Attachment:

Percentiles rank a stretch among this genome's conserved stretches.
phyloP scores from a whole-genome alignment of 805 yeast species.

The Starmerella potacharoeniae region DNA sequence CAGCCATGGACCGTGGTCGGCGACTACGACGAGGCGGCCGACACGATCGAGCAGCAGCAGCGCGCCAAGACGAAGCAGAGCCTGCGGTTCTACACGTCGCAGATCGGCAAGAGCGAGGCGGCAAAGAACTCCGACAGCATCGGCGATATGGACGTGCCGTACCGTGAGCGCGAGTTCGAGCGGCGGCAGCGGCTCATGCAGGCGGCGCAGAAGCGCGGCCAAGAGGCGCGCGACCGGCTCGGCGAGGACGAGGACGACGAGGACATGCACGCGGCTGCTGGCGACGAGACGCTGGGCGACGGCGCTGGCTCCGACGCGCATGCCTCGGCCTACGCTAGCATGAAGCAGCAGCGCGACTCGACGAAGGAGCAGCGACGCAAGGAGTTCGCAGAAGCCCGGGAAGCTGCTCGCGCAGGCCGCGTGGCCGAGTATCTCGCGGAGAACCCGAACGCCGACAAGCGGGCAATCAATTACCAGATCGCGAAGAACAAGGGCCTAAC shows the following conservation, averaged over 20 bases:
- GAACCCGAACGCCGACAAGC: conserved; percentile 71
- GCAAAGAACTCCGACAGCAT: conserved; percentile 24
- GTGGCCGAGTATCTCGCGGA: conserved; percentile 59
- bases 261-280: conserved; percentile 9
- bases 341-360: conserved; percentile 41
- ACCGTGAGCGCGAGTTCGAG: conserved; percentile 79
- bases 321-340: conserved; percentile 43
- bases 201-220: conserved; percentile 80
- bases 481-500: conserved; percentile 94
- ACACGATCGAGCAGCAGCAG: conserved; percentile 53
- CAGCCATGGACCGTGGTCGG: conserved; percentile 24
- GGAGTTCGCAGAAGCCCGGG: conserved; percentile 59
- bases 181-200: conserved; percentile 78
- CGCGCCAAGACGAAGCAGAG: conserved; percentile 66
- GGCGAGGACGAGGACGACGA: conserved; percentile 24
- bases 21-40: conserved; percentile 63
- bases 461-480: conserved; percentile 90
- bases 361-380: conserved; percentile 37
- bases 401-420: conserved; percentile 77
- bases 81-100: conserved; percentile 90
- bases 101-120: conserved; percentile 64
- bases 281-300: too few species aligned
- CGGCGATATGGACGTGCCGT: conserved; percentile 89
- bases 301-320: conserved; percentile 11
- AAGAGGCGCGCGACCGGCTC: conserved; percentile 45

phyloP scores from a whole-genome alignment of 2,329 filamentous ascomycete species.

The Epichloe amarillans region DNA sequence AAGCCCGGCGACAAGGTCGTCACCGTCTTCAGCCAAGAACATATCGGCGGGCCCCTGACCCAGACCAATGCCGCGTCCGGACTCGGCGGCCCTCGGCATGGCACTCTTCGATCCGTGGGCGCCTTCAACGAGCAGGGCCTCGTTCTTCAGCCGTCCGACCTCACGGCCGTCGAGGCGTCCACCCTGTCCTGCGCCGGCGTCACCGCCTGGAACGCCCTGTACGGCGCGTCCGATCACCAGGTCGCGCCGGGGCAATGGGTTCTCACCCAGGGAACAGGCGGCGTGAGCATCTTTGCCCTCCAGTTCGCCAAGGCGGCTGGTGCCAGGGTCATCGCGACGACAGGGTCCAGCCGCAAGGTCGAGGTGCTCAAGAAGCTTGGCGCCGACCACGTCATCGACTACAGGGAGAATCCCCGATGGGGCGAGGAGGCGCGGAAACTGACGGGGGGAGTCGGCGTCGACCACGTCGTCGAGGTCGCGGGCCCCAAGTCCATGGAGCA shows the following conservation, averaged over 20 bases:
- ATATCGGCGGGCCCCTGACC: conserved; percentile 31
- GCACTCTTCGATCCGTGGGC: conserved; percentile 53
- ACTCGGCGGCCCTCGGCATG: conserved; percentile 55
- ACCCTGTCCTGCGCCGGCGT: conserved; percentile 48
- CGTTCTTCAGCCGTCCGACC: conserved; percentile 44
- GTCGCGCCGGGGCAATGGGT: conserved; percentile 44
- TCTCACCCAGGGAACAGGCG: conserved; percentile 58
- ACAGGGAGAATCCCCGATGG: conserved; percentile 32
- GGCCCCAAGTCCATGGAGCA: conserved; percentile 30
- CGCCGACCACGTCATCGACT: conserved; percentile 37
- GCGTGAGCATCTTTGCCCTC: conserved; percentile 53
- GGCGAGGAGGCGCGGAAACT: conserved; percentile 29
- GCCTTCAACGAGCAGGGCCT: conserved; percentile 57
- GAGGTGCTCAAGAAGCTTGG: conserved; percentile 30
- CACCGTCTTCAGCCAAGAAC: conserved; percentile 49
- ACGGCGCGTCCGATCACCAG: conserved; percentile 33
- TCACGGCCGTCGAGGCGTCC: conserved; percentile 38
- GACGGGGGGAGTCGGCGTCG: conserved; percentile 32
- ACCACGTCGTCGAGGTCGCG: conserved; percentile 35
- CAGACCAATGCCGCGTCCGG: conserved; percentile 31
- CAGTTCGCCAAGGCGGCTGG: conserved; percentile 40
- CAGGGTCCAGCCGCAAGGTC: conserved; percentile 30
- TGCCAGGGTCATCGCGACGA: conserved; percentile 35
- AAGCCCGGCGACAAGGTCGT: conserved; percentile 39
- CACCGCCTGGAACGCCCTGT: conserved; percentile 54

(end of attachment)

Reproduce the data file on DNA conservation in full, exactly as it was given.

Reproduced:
Percentiles rank a stretch among this genome's conserved stretches.
phyloP scores from a whole-genome alignment of 805 yeast species.

The Starmerella potacharoeniae region DNA sequence CAGCCATGGACCGTGGTCGGCGACTACGACGAGGCGGCCGACACGATCGAGCAGCAGCAGCGCGCCAAGACGAAGCAGAGCCTGCGGTTCTACACGTCGCAGATCGGCAAGAGCGAGGCGGCAAAGAACTCCGACAGCATCGGCGATATGGACGTGCCGTACCGTGAGCGCGAGTTCGAGCGGCGGCAGCGGCTCATGCAGGCGGCGCAGAAGCGCGGCCAAGAGGCGCGCGACCGGCTCGGCGAGGACGAGGACGACGAGGACATGCACGCGGCTGCTGGCGACGAGACGCTGGGCGACGGCGCTGGCTCCGACGCGCATGCCTCGGCCTACGCTAGCATGAAGCAGCAGCGCGACTCGACGAAGGAGCAGCGACGCAAGGAGTTCGCAGAAGCCCGGGAAGCTGCTCGCGCAGGCCGCGTGGCCGAGTATCTCGCGGAGAACCCGAACGCCGACAAGCGGGCAATCAATTACCAGATCGCGAAGAACAAGGGCCTAAC shows the following conservation, averaged over 20 bases:
- GAACCCGAACGCCGACAAGC: conserved; percentile 71
- GCAAAGAACTCCGACAGCAT: conserved; percentile 24
- GTGGCCGAGTATCTCGCGGA: conserved; percentile 59
- bases 261-280: conserved; percentile 9
- bases 341-360: conserved; percentile 41
- ACCGTGAGCGCGAGTTCGAG: conserved; percentile 79
- bases 321-340: conserved; percentile 43
- bases 201-220: conserved; percentile 80
- bases 481-500: conserved; percentile 94
- ACACGATCGAGCAGCAGCAG: conserved; percentile 53
- CAGCCATGGACCGTGGTCGG: conserved; percentile 24
- GGAGTTCGCAGAAGCCCGGG: conserved; percentile 59
- bases 181-200: conserved; percentile 78
- CGCGCCAAGACGAAGCAGAG: conserved; percentile 66
- GGCGAGGACGAGGACGACGA: conserved; percentile 24
- bases 21-40: conserved; percentile 63
- bases 461-480: conserved; percentile 90
- bases 361-380: conserved; percentile 37
- bases 401-420: conserved; percentile 77
- bases 81-100: conserved; percentile 90
- bases 101-120: conserved; percentile 64
- bases 281-300: too few species aligned
- CGGCGATATGGACGTGCCGT: conserved; percentile 89
- bases 301-320: conserved; percentile 11
- AAGAGGCGCGCGACCGGCTC: conserved; percentile 45

phyloP scores from a whole-genome alignment of 2,329 filamentous ascomycete species.

The Epichloe amarillans region DNA sequence AAGCCCGGCGACAAGGTCGTCACCGTCTTCAGCCAAGAACATATCGGCGGGCCCCTGACCCAGACCAATGCCGCGTCCGGACTCGGCGGCCCTCGGCATGGCACTCTTCGATCCGTGGGCGCCTTCAACGAGCAGGGCCTCGTTCTTCAGCCGTCCGACCTCACGGCCGTCGAGGCGTCCACCCTGTCCTGCGCCGGCGTCACCGCCTGGAACGCCCTGTACGGCGCGTCCGATCACCAGGTCGCGCCGGGGCAATGGGTTCTCACCCAGGGAACAGGCGGCGTGAGCATCTTTGCCCTCCAGTTCGCCAAGGCGGCTGGTGCCAGGGTCATCGCGACGACAGGGTCCAGCCGCAAGGTCGAGGTGCTCAAGAAGCTTGGCGCCGACCACGTCATCGACTACAGGGAGAATCCCCGATGGGGCGAGGAGGCGCGGAAACTGACGGGGGGAGTCGGCGTCGACCACGTCGTCGAGGTCGCGGGCCCCAAGTCCATGGAGCA shows the following conservation, averaged over 20 bases:
- ATATCGGCGGGCCCCTGACC: conserved; percentile 31
- GCACTCTTCGATCCGTGGGC: conserved; percentile 53
- ACTCGGCGGCCCTCGGCATG: conserved; percentile 55
- ACCCTGTCCTGCGCCGGCGT: conserved; percentile 48
- CGTTCTTCAGCCGTCCGACC: conserved; percentile 44
- GTCGCGCCGGGGCAATGGGT: conserved; percentile 44
- TCTCACCCAGGGAACAGGCG: conserved; percentile 58
- ACAGGGAGAATCCCCGATGG: conserved; percentile 32
- GGCCCCAAGTCCATGGAGCA: conserved; percentile 30
- CGCCGACCACGTCATCGACT: conserved; percentile 37
- GCGTGAGCATCTTTGCCCTC: conserved; percentile 53
- GGCGAGGAGGCGCGGAAACT: conserved; percentile 29
- GCCTTCAACGAGCAGGGCCT: conserved; percentile 57
- GAGGTGCTCAAGAAGCTTGG: conserved; percentile 30
- CACCGTCTTCAGCCAAGAAC: conserved; percentile 49
- ACGGCGCGTCCGATCACCAG: conserved; percentile 33
- TCACGGCCGTCGAGGCGTCC: conserved; percentile 38
- GACGGGGGGAGTCGGCGTCG: conserved; percentile 32
- ACCACGTCGTCGAGGTCGCG: conserved; percentile 35
- CAGACCAATGCCGCGTCCGG: conserved; percentile 31
- CAGTTCGCCAAGGCGGCTGG: conserved; percentile 40
- CAGGGTCCAGCCGCAAGGTC: conserved; percentile 30
- TGCCAGGGTCATCGCGACGA: conserved; percentile 35
- AAGCCCGGCGACAAGGTCGT: conserved; percentile 39
- CACCGCCTGGAACGCCCTGT: conserved; percentile 54